The competition attracts members from nine clubs of Karen, Railways, Muthaiga, Sigona, Limuru, among other four, including the affiliate Mombasa golf club into a tournament that relegates the last club.
“The last club disqualifies from the next round of Easter competitions. But this doesn’t affect Royal Nairobi or our affiliate Mombasa Golf Club as we’re the organizers and hosts of the tournament,” says the captain.
“We’re glad to have always won the shield (in more than 20 tournaments). Muthaiga won the shield from us last Easter but we’re determined to win it back. Railways club was relegated during that competition.”
Besides the Easter competition are weekly tournaments on Thursdays, coined club nights, and Saturdays, where winners are awarded gifts by various sponsoring companies.
A typical golf day at RNGC, Omondi explains, starts in the afternoon. The captain lists names of participants who’d reserved interests to play in the day’s tournaments and pins it at a central notice-board.
Players then meet their caddies for warm up- in greens initially leveled and correctly mapped- before official tee time. Thenceforth, golfers are paired either in twos, threes or by stipulated club rules and tournament rounds begin under initial specified time allocations.
Winners in various handicap levels are then awarded in a congregant of players, members and sponsors of the day’s tournament.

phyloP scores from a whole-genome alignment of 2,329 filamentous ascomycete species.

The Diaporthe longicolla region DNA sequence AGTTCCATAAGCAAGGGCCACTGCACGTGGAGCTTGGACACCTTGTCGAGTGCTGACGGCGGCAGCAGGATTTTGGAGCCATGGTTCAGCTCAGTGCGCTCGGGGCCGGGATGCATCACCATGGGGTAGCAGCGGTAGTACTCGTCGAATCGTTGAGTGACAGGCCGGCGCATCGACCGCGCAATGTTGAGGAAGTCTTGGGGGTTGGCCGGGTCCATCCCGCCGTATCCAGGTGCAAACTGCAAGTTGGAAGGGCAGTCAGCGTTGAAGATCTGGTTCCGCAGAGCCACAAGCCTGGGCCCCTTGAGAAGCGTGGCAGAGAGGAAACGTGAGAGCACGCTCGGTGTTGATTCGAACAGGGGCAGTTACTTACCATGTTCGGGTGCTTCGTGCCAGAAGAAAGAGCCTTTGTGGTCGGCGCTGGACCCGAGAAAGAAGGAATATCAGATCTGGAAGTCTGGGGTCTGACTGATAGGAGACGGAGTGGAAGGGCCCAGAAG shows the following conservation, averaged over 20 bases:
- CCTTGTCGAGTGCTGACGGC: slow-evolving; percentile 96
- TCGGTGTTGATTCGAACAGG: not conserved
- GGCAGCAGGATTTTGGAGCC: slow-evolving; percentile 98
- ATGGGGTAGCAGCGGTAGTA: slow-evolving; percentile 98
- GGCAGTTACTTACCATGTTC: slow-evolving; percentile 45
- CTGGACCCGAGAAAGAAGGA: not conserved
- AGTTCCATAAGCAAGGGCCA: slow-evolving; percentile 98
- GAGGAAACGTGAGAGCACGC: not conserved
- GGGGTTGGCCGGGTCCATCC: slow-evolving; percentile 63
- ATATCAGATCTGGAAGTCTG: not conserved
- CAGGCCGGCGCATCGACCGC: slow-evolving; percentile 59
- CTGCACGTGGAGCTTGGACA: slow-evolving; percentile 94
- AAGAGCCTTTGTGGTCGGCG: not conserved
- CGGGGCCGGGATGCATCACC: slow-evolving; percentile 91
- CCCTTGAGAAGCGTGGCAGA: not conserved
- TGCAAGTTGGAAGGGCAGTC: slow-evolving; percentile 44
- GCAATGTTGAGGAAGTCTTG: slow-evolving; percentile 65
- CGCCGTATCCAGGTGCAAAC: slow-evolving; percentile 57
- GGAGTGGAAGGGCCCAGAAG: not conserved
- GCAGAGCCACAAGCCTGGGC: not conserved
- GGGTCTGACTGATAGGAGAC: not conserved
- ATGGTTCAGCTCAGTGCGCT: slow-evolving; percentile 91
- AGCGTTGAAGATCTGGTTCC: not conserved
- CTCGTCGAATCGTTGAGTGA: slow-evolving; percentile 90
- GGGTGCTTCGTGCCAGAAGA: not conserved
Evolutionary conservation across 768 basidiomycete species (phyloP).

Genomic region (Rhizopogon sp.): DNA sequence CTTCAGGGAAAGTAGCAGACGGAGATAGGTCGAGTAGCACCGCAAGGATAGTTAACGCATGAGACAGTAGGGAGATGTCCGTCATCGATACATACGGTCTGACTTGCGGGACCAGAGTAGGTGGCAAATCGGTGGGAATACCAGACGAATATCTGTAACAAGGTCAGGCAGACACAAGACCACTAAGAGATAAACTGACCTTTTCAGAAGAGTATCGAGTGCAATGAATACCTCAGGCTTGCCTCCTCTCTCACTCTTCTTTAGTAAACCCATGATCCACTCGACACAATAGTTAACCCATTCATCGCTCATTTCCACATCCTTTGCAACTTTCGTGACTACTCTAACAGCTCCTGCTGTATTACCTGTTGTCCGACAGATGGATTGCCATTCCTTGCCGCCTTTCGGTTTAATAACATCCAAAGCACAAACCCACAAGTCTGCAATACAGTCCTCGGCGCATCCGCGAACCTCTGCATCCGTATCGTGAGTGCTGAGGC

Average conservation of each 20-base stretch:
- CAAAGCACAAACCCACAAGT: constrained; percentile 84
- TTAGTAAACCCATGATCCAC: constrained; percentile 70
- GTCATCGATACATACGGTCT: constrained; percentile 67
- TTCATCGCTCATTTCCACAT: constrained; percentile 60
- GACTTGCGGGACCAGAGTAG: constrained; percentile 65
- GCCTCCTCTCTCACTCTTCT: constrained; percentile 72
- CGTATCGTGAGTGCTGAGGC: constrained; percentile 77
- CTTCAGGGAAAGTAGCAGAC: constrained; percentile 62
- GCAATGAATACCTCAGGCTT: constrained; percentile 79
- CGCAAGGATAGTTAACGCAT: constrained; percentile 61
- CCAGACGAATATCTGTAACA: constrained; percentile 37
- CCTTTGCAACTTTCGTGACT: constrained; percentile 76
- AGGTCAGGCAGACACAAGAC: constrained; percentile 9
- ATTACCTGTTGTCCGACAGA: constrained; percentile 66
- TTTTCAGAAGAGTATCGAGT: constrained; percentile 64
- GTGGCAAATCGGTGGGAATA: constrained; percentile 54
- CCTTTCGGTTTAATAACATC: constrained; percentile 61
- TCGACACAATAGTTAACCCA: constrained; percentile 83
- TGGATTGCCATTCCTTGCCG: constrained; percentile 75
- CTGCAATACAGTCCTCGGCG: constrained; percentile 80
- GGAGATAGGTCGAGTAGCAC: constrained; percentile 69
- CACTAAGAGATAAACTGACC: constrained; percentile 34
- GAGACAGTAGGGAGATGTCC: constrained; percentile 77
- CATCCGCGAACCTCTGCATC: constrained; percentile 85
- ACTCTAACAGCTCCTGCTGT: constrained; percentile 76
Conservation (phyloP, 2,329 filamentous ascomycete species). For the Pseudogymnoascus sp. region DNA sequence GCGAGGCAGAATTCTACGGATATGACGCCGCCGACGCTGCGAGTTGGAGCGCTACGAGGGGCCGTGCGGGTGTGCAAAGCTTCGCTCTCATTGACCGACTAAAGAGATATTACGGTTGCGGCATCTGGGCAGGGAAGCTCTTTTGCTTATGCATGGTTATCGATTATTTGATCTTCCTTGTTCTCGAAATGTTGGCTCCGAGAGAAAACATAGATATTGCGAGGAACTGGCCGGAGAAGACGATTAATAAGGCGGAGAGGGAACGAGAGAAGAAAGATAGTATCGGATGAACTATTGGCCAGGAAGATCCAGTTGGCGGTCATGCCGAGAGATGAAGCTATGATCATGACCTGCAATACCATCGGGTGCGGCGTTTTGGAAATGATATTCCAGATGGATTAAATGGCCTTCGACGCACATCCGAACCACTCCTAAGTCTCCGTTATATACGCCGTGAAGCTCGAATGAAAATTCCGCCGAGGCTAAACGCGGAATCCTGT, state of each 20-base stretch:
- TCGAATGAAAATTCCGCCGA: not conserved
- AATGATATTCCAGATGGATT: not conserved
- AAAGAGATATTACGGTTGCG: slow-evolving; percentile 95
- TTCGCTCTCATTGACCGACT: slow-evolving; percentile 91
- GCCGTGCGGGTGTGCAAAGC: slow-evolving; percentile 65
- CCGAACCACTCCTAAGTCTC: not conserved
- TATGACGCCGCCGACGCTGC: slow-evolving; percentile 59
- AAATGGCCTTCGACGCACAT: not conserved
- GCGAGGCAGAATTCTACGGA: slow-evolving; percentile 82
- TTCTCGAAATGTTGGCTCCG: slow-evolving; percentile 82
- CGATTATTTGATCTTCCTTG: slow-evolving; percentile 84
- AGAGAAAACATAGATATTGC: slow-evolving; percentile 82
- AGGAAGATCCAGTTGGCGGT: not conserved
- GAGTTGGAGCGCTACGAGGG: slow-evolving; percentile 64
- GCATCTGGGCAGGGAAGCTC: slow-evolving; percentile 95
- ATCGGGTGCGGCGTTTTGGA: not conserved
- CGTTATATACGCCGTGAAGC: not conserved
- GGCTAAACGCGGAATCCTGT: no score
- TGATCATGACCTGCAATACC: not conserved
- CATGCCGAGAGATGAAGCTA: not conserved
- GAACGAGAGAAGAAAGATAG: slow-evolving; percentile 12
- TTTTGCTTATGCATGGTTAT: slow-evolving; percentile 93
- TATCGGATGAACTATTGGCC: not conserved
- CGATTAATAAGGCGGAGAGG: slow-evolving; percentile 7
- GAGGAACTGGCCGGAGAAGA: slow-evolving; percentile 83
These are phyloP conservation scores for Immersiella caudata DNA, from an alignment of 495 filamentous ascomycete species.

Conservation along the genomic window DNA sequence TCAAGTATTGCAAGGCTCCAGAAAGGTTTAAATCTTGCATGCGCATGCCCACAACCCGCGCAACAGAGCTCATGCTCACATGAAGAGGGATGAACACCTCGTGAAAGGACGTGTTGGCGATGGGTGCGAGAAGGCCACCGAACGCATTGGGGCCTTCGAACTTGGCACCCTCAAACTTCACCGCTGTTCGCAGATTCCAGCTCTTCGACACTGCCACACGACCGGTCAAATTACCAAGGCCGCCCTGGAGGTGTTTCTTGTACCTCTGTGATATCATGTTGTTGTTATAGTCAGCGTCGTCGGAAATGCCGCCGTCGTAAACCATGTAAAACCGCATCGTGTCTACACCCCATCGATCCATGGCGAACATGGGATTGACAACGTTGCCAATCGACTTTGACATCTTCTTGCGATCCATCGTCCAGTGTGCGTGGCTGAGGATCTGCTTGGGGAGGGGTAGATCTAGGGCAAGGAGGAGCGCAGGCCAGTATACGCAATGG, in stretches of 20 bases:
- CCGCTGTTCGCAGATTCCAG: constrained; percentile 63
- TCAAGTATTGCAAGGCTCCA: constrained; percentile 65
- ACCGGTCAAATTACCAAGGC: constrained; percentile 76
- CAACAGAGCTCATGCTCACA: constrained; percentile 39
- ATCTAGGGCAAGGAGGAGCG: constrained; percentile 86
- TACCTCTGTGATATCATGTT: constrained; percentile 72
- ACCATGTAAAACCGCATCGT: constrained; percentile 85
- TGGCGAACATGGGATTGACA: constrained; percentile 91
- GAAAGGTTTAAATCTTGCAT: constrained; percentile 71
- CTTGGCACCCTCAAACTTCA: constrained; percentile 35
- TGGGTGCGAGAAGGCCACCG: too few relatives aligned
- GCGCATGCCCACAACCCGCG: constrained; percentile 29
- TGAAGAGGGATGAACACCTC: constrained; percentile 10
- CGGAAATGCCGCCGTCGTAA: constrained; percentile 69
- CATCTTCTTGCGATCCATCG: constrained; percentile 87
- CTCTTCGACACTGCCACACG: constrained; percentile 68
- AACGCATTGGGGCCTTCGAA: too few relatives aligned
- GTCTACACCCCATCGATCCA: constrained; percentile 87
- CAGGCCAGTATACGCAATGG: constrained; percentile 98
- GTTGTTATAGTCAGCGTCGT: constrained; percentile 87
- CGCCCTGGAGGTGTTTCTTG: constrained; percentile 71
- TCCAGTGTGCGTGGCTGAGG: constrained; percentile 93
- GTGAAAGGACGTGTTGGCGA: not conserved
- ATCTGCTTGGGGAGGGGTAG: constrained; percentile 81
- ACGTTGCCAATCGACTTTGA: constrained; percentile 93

“These sessions are very interactive and can sink into midnight,” the captain says, “here, overall winners and record breakers are accorded few ‘minutes of fame’ to share experiences with fellow players while receiving awards.”
Overtime, RNGC has grown its members to 1200. To be eligible for golf membership, the captain says, a registration fee of Sh500,000 is paid, as well as sh60,000 annual subscriptions.
“One also has to be of exemplary social standing; embrace integrity, sincerity and discipline. These virtues ensure that members are able to adhere to the set regulations, accord respect to other members and uphold the club’s repute,” Omondi says.
However, non-golfers (generally referred as social members) are also registered at subsidized rates to enjoy the club’s conference, swimming, gaming and dining facilities.
The restaurant provides catering to a range of meals from local cuisines to Indian dishes; there’s also a bar with an array of alcoholic drinks to choose from. Avid swimmers can also enjoy services at the club’s swimming pool, which invites both members and non-members (who must be signed by registered members).
There’s also an option of holding corporate, private or wedding functions at our Bowling Green area, the captain says.
His main interest for golf, however, is its unifying factor.
“It doesn’t matter the position you hold. Once a registered member, we’re all equals in the greens,” Omondi asserts of the sport that has attracted key faces such as former Kenya’s president Mwai Kibaki, seasoned politician Martha Karua and current chairman of polls body Wafula Chebukati, who doubles up as the club’s committee member.